Regulation of live-in relationships is definitely invasive

Why is the state criminalising personal choice?

In principle, I support a progressive Uniform Civil Code.

For too long, orthodoxies of different faiths have been weaponised against women. Gender justice as the goal of a secular family law—on marriage, divorce, inheritance—is something I would support.

A Uniform Civil Code is not meant to be the hegemonic assertion of one set of customs and traditions on the other. Nor is it meant to be a triumphalist political document.

In my understanding, a UCC should standardise family law within the framework of fundamental rights. But the voluminous draft of the new Uttarakhand Uniform Civil Code—tabled in the state assembly amid chants of Vande Mataram, Bharat Mata Ki Jai and Jai Shri Ram—seems to go well beyond this remit.

While it will take time to go through its 800 pages, the proposed regulation of live-in relationships is definitely invasive and ill-thought through. The demand that couples who cohabit outside of marriage have to register their relationship or face a possible jail term/fine is preposterous. Even if we assume the intent of this proviso is noble—arguably to protect women and children by recognising the legitimacy of a non-marital relationship; the punitive action against those who decline to do so is unacceptable.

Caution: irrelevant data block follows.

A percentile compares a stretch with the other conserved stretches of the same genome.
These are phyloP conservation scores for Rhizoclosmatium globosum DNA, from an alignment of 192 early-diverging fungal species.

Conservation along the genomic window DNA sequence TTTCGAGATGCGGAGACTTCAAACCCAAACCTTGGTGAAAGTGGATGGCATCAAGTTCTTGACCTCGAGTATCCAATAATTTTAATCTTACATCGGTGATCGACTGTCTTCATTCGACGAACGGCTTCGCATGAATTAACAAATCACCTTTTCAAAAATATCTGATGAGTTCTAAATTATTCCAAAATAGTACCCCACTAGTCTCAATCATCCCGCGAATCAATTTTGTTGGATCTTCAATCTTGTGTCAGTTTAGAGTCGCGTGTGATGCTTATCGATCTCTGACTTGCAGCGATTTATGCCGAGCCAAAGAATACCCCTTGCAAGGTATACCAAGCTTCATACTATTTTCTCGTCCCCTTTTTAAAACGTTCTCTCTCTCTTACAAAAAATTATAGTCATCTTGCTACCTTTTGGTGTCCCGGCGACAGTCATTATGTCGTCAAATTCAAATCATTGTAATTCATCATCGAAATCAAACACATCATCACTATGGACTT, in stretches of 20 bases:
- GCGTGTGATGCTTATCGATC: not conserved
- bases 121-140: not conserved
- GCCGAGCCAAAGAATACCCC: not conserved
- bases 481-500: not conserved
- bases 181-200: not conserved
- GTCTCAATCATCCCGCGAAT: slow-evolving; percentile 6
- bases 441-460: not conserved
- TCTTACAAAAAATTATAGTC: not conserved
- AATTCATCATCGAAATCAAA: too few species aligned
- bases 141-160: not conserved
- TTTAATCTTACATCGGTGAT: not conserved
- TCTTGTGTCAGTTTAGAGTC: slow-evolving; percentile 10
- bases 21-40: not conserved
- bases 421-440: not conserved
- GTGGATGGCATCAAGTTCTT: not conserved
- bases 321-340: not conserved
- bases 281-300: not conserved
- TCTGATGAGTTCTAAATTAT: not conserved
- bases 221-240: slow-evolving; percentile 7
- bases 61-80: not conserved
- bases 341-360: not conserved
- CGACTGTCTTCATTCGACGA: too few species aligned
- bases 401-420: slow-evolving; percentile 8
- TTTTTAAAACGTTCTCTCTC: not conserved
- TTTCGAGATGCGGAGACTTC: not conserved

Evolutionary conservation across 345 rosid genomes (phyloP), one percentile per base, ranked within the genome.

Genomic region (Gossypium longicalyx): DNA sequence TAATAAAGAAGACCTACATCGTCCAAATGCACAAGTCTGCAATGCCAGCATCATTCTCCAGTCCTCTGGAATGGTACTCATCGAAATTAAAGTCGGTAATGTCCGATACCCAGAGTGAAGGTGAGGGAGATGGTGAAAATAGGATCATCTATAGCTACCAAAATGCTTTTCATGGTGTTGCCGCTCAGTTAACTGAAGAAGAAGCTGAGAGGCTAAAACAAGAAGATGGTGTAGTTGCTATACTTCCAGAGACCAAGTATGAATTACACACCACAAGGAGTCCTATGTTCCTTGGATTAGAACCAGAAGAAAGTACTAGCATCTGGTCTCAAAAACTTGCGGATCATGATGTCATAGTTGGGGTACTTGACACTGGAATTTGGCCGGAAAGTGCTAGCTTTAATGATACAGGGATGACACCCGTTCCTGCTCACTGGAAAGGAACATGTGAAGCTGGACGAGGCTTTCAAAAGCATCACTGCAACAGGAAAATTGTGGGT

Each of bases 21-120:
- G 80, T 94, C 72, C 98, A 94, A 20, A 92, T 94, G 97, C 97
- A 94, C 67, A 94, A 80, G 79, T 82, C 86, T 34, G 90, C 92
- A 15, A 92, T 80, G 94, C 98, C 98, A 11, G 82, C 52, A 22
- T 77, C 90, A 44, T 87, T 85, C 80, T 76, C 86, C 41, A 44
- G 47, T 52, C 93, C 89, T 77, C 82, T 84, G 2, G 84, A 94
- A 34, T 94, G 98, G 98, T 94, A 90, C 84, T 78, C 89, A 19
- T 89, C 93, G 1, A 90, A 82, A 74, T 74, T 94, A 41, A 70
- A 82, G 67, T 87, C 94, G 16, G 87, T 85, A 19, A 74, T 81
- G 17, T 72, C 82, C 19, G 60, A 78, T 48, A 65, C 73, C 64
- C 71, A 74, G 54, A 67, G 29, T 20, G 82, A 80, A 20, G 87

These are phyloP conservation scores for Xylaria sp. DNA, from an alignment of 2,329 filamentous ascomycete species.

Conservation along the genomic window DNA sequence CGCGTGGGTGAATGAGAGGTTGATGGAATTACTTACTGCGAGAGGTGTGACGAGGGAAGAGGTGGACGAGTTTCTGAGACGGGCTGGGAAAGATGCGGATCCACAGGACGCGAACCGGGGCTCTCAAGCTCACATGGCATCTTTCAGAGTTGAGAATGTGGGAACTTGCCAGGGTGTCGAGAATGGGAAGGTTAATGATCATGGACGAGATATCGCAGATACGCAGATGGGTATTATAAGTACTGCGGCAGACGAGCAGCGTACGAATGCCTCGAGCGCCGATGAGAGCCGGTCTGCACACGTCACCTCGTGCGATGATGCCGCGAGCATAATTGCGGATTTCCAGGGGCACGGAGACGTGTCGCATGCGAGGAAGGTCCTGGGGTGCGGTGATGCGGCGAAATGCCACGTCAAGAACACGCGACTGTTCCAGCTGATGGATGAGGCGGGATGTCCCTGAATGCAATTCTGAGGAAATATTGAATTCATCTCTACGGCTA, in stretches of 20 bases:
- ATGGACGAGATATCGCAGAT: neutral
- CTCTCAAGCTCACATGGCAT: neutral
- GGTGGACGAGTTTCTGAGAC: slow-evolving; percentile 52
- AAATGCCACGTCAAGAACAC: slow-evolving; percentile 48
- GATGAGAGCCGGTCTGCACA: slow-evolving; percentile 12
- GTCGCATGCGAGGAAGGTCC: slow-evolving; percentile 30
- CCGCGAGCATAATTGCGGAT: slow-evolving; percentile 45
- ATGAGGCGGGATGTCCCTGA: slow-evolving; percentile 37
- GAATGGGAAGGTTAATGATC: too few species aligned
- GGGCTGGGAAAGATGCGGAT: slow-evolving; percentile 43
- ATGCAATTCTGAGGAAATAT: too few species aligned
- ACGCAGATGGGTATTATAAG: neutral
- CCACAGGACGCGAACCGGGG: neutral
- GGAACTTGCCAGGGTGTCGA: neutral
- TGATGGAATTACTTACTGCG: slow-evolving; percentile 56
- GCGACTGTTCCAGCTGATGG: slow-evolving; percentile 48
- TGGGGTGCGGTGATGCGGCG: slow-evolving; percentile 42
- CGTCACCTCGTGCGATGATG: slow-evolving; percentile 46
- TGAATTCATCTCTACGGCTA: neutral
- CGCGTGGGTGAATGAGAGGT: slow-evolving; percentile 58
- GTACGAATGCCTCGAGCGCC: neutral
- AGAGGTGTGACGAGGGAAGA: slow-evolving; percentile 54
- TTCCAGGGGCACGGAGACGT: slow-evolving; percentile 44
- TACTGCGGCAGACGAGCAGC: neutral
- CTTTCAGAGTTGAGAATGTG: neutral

Illustration: Shutterstock AI Illustration: Shutterstock AI

The bill says that registration of the relationship is required within one month of the date of entering the relationship. A failure to do so can result in three months in prison, or a 010,000 fine, or both. Effectively, it is an invitation to the police to enter the bedroom. Or even to pesky neighbours and landlords to start reporting new, young couples to the local police station. The registrar also has the power to decline the application of a couple. Relationships where one partner is married or registered in a live-in relationship elsewhere cannot have official recognition. It is not clear what happens to those who are separated, but not yet divorced due to the snail-like pace of court hearings or long-drawn out property/custody battles. Nor is it clear what this bill means for same-sex couples. And the legislation already exempts tribal communities. So its uniformity is questionable.

But let us be clear. Not only are these proposals meaningless in the age of Tinder and Bumble, they are completely violative of the right to privacy, a right recognised by no less than Chief Justice D.Y. Chandrachud.

To give the state machinery overarching powers of this nature is to unleash the moral police on consenting adults. It is criminalising personal choice. It is quite literally policing the personal.

Those who opt to live together instead of getting married either do so because they are not convinced of the need for the formality of marriage or because they are in an exploratory phase of their relationship. Sometimes it could be because one or the other partner is still emerging from a previous relationship because of a prolonged legal battle.

Whatever be the reasons, what happened to live and let live?

If the essential aim of a Uniform Civil Code is to equalise rights between men and women, these tenets, if approved into law, will have the opposite effect. It is women, young and old, who will be judged, character-assassinated and possibly prosecuted.